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Geostatistical (kriging) models comprise several components: examining the data (distribution, trends, directional components, outliers), calculating the empirical semivariogram or covariance values, fitting a model to the empirical values, generating the matrices of kriging equations, and solving them to obtain a predicted value and the error (uncertainty) associated with it for each location in the output surface.
Calculate the empirical semivariogram
Kriging, like most interpolation techniques, is built on the basic principle that things that are close to one another are more alike than those farther away from each other (quantified here as spatial autocorrelation). The empirical semivariogram is a means to explore this relationship. Pairs that are close in distance should have a smaller difference than those farther away from one another. The extent to which this assumption is true can be examined in the empirical semivariogram.
Fit a model
Fitting is done by defining a model that provides the best fit through the points. That is, you need to find a line such that the weighted squared difference between each point and the line is as small as possible. This is referred to as the weighted least-squares fit. This model quantifies the spatial autocorrelation in your data. The image below shows the empirical semivariances (red dots) and the model that best represents the points (blue line):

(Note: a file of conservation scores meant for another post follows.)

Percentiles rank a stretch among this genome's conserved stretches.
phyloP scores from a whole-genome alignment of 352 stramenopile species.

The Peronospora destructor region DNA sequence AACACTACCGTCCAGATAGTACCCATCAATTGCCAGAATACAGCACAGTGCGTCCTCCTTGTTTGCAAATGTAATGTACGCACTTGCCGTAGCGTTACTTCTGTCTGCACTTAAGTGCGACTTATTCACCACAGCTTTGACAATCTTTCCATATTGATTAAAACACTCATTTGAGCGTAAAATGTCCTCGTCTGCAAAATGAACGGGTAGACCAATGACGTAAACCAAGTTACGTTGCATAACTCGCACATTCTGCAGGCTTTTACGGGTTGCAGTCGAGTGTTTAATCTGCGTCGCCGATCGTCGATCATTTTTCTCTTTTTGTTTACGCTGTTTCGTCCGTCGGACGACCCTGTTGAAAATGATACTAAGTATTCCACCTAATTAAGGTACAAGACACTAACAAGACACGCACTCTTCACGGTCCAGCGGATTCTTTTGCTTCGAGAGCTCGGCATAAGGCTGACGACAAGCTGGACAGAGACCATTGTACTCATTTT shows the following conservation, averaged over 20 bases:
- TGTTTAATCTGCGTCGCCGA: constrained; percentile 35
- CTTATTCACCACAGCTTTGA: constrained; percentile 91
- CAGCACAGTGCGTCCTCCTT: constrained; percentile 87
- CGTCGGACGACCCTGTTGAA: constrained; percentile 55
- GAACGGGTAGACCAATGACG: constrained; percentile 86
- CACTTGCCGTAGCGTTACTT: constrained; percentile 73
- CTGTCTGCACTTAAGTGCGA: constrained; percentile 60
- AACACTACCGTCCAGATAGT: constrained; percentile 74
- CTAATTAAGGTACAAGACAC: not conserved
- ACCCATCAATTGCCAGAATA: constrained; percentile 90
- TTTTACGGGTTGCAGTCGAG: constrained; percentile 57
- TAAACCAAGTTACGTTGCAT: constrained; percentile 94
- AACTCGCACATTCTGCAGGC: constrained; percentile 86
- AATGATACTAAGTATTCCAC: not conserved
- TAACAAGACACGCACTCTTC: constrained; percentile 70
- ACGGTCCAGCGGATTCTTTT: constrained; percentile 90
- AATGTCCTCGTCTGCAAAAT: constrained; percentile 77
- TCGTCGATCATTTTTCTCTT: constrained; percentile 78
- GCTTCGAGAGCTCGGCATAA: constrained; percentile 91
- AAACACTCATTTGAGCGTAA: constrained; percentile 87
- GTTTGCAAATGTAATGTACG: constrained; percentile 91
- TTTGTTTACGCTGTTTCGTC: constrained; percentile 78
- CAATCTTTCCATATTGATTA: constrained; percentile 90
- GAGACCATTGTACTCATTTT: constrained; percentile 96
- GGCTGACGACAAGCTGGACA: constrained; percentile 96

Create the matrices
The equations for kriging are contained in matrices and vectors that depend on the spatial autocorrelation among the measured sample locations and prediction location. The autocorrelation values come from the semivariogram model. The matrices and vectors determine the kriging weights that are assigned to each measured value in the searching neighborhood.
Make a prediction
From the kriging weights for the measured values, the software calculates a prediction for the location with the unknown value.